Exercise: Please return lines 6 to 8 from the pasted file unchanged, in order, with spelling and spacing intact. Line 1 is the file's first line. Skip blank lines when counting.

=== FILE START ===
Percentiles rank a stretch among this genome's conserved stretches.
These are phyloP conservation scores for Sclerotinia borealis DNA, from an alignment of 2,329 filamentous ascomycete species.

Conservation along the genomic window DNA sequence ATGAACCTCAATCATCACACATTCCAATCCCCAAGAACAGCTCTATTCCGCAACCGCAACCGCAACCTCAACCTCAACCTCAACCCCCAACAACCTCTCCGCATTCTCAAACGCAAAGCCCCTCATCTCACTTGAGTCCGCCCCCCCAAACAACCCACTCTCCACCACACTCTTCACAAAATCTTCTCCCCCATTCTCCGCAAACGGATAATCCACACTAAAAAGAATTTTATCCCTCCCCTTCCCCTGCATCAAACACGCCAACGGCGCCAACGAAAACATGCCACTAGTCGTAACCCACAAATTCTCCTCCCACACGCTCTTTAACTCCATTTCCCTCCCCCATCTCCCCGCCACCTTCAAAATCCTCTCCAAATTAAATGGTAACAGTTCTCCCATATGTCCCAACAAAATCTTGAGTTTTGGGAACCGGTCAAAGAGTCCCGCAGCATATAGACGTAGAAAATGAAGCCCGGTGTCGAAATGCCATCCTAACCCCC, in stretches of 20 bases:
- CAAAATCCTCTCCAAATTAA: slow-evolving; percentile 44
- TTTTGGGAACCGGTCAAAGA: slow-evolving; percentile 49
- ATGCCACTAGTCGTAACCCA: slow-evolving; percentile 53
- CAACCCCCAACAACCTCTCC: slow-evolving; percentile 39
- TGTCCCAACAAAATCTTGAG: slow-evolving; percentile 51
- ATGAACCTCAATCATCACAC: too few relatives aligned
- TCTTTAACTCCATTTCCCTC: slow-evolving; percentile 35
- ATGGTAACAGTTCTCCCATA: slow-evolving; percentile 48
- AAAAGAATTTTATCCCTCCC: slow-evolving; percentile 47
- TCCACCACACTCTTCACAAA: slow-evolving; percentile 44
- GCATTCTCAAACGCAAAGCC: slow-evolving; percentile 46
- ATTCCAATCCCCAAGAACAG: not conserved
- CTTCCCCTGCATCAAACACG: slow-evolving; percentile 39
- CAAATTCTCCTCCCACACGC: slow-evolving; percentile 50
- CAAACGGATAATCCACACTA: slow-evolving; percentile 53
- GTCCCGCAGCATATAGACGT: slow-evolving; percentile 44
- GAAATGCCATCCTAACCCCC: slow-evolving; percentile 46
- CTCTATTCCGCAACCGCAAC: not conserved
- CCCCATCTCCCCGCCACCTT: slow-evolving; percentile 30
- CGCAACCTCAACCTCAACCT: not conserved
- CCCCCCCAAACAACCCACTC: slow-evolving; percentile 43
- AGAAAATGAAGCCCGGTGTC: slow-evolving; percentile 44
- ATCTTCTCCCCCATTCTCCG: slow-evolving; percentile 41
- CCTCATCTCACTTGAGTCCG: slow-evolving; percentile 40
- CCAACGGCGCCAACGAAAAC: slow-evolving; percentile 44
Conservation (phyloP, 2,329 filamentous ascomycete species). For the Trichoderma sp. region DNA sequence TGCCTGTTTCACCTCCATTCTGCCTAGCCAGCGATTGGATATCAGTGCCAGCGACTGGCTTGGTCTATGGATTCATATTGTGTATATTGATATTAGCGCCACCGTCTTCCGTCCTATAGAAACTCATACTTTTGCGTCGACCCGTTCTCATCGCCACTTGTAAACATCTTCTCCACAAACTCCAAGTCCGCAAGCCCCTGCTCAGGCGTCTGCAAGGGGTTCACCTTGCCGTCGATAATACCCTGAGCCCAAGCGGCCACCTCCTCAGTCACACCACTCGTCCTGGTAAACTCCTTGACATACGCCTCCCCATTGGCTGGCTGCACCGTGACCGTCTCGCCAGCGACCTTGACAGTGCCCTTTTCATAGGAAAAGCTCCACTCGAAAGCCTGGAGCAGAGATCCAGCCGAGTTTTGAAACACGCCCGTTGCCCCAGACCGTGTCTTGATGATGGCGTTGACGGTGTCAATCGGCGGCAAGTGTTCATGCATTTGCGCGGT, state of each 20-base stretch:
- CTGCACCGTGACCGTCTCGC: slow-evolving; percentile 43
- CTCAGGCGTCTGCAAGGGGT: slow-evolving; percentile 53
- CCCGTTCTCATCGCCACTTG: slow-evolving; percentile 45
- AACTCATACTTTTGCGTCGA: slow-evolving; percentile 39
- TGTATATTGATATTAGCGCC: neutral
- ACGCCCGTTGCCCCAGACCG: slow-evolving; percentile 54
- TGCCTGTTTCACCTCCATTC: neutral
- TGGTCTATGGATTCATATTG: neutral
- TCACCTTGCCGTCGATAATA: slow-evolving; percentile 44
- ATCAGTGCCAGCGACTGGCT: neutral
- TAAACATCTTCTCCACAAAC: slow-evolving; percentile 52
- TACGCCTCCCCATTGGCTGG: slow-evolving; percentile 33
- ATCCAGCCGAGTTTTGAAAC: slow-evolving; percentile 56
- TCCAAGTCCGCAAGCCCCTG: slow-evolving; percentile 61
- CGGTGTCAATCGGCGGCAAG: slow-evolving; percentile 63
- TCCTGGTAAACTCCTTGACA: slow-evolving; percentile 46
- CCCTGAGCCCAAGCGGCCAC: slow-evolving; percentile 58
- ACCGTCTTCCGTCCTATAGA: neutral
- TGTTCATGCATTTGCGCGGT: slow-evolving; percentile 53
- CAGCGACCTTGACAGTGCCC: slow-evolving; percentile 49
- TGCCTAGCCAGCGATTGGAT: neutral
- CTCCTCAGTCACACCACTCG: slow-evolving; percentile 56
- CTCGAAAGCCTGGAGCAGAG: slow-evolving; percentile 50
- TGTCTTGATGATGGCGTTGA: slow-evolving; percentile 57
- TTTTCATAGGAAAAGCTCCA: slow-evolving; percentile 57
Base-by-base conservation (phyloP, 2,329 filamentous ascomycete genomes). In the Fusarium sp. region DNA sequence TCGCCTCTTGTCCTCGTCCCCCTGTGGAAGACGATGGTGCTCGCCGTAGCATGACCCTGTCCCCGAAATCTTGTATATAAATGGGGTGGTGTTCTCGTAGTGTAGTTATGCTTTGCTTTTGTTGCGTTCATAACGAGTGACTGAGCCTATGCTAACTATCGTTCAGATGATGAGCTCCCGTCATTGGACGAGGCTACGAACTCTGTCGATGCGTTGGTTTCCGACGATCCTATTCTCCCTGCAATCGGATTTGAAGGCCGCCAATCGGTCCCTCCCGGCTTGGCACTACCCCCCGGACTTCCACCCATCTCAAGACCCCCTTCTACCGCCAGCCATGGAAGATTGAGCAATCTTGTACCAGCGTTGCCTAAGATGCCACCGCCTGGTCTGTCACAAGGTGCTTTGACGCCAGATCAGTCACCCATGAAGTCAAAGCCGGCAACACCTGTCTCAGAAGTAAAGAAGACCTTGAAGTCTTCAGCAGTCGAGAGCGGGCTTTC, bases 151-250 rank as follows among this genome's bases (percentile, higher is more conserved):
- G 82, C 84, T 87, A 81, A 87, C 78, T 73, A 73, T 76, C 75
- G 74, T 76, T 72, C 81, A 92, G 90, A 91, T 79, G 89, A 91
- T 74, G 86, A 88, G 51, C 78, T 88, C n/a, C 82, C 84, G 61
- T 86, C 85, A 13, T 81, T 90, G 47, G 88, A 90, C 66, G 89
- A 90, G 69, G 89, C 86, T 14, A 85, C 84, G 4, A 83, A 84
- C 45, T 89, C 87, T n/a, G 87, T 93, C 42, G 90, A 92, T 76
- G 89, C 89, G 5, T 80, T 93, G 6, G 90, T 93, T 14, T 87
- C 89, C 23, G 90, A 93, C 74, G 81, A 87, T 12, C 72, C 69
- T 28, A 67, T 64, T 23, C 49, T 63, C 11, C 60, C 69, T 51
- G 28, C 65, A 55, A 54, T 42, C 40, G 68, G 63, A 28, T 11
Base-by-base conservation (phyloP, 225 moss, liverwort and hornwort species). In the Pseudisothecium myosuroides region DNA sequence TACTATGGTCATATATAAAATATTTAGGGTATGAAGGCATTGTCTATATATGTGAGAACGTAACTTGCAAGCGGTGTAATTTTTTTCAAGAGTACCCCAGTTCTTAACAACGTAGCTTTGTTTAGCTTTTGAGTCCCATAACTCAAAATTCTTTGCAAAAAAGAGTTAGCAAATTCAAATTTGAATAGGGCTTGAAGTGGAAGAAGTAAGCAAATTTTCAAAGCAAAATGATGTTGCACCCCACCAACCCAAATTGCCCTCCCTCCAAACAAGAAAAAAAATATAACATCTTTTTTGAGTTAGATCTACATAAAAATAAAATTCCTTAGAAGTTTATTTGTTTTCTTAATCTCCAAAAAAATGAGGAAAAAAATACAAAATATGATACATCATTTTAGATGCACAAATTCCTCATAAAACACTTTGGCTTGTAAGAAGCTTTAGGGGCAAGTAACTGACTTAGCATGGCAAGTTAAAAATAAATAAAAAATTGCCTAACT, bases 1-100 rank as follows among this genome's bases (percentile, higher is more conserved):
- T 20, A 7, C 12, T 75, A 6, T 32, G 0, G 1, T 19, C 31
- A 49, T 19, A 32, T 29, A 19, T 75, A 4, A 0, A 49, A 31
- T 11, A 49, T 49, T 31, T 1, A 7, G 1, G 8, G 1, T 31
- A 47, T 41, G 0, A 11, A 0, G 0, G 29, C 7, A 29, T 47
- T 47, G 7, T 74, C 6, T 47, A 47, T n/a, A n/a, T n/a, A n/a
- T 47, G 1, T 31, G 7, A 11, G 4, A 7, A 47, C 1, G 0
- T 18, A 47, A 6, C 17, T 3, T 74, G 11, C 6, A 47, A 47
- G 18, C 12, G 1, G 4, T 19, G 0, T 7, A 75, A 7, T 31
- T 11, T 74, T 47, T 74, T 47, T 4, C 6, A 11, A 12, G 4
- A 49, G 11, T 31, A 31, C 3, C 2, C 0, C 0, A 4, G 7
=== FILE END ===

- ATGCCACTAGTCGTAACCCA: slow-evolving; percentile 53
- CAACCCCCAACAACCTCTCC: slow-evolving; percentile 39
- TGTCCCAACAAAATCTTGAG: slow-evolving; percentile 51